The Medal of Honor is the United States of America’s highest military honor, awarded for personal acts of valor above and beyond the call of duty. The medal is awarded by the President of the United States in the name of the U.S. Congress to U.S. military personnel. There are three versions of the medal, one for the Army, one for the Navy, and one for the Air Force. Personnel of the Marine Corps and Coast Guard receive the Navy version.
The Medal of Honor was created in 1861, early in the American Civil War, to give recognition to men who distinguished themselves “conspicuously by gallantry and intrepidity” in combat with an enemy of the United States. There have been 3,469 Medals of Honor awarded to the nation’s soldiers, sailors, airmen, Marines, and coast guardsmen since the decoration’s creation, with just less than half of them awarded for actions during the four years of the Civil War.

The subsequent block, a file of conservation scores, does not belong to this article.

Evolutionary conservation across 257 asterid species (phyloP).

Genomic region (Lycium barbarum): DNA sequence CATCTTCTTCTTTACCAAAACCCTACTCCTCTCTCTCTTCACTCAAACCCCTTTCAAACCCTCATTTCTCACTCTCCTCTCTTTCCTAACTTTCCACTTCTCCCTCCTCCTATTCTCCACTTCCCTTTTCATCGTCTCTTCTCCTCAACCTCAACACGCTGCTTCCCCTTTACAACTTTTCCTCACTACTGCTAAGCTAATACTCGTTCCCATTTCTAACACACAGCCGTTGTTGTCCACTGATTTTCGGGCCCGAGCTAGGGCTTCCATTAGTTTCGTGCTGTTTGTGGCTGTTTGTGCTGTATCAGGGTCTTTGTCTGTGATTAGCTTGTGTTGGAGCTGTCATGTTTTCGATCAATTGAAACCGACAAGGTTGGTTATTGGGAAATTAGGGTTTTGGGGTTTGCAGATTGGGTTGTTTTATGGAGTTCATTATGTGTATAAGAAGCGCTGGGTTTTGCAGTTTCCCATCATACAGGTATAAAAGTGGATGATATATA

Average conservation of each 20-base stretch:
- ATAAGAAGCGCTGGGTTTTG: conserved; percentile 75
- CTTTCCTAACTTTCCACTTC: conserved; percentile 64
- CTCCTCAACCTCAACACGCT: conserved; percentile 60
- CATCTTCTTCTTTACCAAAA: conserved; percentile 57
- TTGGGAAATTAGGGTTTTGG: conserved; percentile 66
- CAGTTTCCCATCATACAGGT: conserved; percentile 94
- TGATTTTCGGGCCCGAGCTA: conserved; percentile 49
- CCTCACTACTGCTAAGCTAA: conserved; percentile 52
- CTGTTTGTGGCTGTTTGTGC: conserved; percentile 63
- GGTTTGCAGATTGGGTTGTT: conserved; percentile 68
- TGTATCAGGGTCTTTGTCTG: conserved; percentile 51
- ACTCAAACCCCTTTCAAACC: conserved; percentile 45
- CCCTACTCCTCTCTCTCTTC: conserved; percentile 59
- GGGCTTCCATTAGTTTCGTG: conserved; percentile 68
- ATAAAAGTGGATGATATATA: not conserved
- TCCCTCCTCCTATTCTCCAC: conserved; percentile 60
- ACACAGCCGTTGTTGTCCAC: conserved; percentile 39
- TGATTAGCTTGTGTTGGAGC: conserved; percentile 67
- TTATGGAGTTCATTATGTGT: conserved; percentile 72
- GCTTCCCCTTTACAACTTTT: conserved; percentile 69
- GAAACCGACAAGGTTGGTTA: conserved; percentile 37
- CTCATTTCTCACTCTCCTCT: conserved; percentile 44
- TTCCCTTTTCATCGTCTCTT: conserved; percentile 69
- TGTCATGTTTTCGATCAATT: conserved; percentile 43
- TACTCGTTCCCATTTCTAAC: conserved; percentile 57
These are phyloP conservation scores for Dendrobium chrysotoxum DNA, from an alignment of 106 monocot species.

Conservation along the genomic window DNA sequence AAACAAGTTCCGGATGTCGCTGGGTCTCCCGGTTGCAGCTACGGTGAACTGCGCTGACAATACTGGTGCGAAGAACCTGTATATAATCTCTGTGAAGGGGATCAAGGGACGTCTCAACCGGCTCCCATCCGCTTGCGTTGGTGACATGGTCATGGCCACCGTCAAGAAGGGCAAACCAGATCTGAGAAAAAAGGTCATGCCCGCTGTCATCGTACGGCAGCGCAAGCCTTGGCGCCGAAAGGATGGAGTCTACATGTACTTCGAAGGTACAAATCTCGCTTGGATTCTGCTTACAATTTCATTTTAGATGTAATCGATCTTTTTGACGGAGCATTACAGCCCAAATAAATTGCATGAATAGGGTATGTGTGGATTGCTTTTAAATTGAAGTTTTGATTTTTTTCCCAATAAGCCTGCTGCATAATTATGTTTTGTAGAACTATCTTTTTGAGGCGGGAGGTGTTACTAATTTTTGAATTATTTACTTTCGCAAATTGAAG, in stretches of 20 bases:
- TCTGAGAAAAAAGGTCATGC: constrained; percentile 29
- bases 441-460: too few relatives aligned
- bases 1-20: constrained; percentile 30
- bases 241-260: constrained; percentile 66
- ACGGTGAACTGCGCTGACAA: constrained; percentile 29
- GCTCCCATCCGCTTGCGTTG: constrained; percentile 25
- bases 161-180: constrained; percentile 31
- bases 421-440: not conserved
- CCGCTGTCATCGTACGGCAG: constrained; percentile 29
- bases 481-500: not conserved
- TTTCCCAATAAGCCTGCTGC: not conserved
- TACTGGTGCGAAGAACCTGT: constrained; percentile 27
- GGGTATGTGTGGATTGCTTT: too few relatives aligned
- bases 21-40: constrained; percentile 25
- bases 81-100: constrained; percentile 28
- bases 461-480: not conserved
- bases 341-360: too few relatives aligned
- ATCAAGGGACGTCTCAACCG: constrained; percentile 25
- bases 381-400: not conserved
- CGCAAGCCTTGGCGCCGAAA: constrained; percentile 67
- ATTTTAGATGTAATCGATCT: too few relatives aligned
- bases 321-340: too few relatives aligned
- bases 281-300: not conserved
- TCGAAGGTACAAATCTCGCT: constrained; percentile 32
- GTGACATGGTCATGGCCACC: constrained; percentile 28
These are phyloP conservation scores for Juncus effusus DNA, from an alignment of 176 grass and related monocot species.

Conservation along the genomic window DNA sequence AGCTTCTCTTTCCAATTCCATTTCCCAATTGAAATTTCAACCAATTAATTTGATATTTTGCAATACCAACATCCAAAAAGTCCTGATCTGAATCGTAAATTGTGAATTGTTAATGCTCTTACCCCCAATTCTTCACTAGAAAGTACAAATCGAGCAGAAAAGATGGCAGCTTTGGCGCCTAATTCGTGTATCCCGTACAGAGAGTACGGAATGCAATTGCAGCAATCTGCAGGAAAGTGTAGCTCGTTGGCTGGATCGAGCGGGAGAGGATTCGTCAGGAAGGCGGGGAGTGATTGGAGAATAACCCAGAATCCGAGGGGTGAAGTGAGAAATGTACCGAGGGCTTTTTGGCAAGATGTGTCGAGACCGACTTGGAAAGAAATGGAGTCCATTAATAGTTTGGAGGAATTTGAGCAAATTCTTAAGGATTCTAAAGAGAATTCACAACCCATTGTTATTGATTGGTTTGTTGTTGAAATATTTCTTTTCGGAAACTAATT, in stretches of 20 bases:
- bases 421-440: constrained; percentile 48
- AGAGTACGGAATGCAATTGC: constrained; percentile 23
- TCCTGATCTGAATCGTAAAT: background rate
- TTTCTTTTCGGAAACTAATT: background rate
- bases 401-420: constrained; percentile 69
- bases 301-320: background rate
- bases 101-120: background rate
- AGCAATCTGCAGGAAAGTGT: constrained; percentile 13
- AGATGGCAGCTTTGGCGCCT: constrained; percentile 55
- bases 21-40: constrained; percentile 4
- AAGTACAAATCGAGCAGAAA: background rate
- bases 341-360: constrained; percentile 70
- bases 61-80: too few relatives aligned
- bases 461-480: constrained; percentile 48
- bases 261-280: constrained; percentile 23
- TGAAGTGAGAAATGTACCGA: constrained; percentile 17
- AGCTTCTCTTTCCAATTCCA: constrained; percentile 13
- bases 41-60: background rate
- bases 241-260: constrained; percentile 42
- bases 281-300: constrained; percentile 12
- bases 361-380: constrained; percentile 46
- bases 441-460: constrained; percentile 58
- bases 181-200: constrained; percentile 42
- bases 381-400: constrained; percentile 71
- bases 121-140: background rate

The earliest dated action for a Medal of Honor recipient, took place on February 13, 1861, when Bernard John Dowling Irwin successfully set out on a rescue mission with 14 men of the 1st Dragoons in response to the siege of Second Lieutenant George Nicholas Bascom and his 60 men. While the Medal of Honor did not exist during this event (the medal was not established until 1862), the actions of Irwin were remembered and he was awarded the Medal of Honor just prior to his retirement on January 21, 1894.
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Sources: http://en.wikipedia.org/wiki/Medal_of_Honor http://en.wikipedia.org/wiki/Bernard_J._D._Irwin